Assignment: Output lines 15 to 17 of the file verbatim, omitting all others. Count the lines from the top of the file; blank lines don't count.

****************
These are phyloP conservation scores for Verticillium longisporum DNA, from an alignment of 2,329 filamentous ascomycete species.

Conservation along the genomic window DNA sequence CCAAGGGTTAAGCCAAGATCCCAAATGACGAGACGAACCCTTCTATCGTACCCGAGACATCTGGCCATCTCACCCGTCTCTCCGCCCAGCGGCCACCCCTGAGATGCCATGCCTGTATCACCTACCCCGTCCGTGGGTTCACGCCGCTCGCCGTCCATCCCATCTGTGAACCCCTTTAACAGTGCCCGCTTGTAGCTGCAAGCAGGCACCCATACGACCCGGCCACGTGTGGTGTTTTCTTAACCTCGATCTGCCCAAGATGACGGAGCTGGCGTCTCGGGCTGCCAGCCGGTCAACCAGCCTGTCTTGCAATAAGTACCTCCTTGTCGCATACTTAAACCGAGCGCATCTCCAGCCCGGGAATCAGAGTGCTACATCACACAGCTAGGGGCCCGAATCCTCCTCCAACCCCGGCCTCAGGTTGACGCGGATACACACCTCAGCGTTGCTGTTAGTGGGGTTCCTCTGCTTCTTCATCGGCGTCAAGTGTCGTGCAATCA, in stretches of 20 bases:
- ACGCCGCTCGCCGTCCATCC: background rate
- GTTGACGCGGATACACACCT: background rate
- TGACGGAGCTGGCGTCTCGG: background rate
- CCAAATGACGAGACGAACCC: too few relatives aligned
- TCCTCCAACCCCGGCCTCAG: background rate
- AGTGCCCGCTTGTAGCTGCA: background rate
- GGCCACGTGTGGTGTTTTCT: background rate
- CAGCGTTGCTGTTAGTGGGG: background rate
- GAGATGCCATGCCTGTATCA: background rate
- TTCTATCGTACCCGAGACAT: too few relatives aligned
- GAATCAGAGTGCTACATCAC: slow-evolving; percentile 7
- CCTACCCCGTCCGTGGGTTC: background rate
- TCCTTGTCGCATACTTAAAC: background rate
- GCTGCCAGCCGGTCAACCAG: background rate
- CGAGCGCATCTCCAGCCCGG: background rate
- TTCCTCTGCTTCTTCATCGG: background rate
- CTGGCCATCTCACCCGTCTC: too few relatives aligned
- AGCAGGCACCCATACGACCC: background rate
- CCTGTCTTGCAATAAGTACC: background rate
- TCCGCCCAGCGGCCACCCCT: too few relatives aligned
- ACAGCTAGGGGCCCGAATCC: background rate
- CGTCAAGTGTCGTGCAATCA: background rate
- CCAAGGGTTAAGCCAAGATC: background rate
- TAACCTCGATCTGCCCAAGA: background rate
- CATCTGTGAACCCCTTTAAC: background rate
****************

- TCCTTGTCGCATACTTAAAC: background rate
- GCTGCCAGCCGGTCAACCAG: background rate
- CGAGCGCATCTCCAGCCCGG: background rate